Modern House / Modern Skinny House on a Narrow Lot in Ho Chi Minh City

Townhouse is a typical housing type omnipresent throughout urban Ho Chi Minh City, formerly Saigon. By law, places of residence with a frontage smaller than 3.0 meters are not permitted to have more than one floor.

So the only way to build is arrange all the usable spaces and functions on the same horizontal plane. The result is a renovation done right in every sense of the word.

Modern House / Modern Skinny House on a Narrow Lot in Ho Chi Minh City

From the outside looking in, the entire width of the house is only 2.9 meters. With the exterior walls installed, the inside space comes to just 2.7 meters wide.

Interestingly enough, well thought-out design turns an awkward narrow plot into a single-story home that’s simple with all useable spaces giving off good vibes. The bright and airy home occupies less than 90 square meters of land.

Modern House / Modern Skinny House on a Narrow Lot in Ho Chi Minh City

The design duo, Doan Si Nguyen and Vo Thanh Phat, decided against the most commonly used construction process. They proposed an alternative method aimed at reducing the amount of concrete used, an option that risked being rejected by investors from the get-go.

The house ceiling is made of rockwool tole about 150 mm thick. The coated tinplate is widely used in the storage industry and large warehouses for its excellent thermal insulation. Here, it’s used to make the interior living spaces comfortable day and night.

Modern House / Modern Skinny House on a Narrow Lot in Ho Chi Minh City

The contemporary home interior features mixed materials. Among them, grey plaster on the wall proves a perfect complement to gray epoxy paint on the floor.

Together, they provide desirable elements for a calm, peaceful home. Everywhere, furniture made of plywood is a great way to bring a natural look to the interior.

Modern House / Modern Skinny House on a Narrow Lot in Ho Chi Minh City

According to the architects, the secret to creating a healthy home lies in putting multiple layers of functional spaces in neat order to shield the interior from the busy street.

This is especially true in HCMC, where many homes are prone to suffer from the negative effects of outside noise and unrestricted growth of housing areas and commercial development.

Fascinatingly, aircraft cabin ideas came in handy for the townhouse built on an extremely long and narrow plot of land. It’s reminiscent to walking along an aisle between rows of seats on an aircraft. 

Modern House / Modern Skinny House on a Narrow Lot in Ho Chi Minh CityModern House / Modern Skinny House on a Narrow Lot in Ho Chi Minh City Modern House / Modern Skinny House on a Narrow Lot in Ho Chi Minh City

There’s a paved outdoor area in front of the house entrance that provides a place to socialize. Step inside, and you come into a corridor connecting to a living area, kitchen, and laundry room. Wall-mounted storage cabinets line one side of the aisle and beautifully organized functional spaces on the other.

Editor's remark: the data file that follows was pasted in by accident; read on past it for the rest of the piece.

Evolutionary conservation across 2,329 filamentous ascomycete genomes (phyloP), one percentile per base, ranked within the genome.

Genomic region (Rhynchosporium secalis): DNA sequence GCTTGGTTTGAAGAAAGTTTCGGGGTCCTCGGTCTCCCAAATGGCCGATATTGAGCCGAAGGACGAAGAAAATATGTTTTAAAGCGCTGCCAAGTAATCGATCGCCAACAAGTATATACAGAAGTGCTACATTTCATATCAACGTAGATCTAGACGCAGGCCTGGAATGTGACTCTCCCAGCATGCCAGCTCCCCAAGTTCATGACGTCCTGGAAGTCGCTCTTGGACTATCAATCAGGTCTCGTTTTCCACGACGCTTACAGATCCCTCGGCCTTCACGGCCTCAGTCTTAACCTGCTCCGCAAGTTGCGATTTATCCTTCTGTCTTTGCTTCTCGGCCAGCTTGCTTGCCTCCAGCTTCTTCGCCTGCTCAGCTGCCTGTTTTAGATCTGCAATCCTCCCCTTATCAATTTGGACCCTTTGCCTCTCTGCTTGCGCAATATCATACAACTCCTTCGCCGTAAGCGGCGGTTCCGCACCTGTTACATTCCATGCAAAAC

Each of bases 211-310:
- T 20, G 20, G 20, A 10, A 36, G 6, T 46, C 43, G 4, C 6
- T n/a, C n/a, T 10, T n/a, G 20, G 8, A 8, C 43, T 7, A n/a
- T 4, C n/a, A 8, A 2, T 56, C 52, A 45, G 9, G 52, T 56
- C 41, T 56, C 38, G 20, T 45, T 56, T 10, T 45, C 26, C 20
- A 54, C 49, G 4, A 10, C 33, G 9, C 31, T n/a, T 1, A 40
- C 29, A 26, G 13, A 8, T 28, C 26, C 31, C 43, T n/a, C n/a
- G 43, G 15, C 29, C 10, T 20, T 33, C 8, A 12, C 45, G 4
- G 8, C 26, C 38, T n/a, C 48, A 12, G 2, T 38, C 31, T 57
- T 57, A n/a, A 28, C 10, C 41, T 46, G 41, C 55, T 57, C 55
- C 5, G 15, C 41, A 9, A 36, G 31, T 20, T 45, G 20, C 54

Two bedrooms with a bathroom attached are tucked away further inside, plus a third at the rear of the house accessible by a small corridor with relaxing area. Where appropriate, clear roofing panels provide natural light for indoor plants, while openings in the wall keep the interior airy and comfortable without air conditioning.

Modern House / Modern Skinny House on a Narrow Lot in Ho Chi Minh CityModern House / Modern Skinny House on a Narrow Lot in Ho Chi Minh City Modern House / Modern Skinny House on a Narrow Lot in Ho Chi Minh CityModern House / Modern Skinny House on a Narrow Lot in Ho Chi Minh City

Not only is the house plan tailored to the specific needs of a family of three. It’s also a great way to live a green life in the midst of the city. Here, in many instances homeowners rent the space in front of their houses to small retailers and businesses. But the residents at 303 House don’t need that kind of income.

They prefer to keep the door closed and enjoy privacy in the comfort of their home. All things considered, it’s mission accomplished.

Modern House / Modern Skinny House on a Narrow Lot in Ho Chi Minh CityModern House / Modern Skinny House on a Narrow Lot in Ho Chi Minh City Modern House / Modern Skinny House on a Narrow Lot in Ho Chi Minh City

Design: SAWADEESIGN / https://www.sawadeesign.net
Lead Architects: Doan Si Nguyen and Vo Thanh Phat
Story: The Architects x Nawapat Dusdul
Photography: Quang Tran / http://quangdam.com

10 ASEAN Projects Win A+ Awards in Architecture

10 ASEAN Projects Win A+ Awards in Architecture

Our warmest congratulations to architects from the ASEAN on winning ten A+ Awards in architecture for 2019. Their outstanding works include six projects from Thailand, plus one each from Vietnam, Indonesia, Singapore, and Malaysia.

///ASEAN///

Story: Samutcha Viraporn / Photo: Architizer

Hosted by the online architecture community Architizer.com, the A+ Awards come in two categories; “Jury Winners” which are handpicked by reputable judges, and “Popular Choice Winners” judged by public votes. The ten A+ Award winners from the ASEAN are: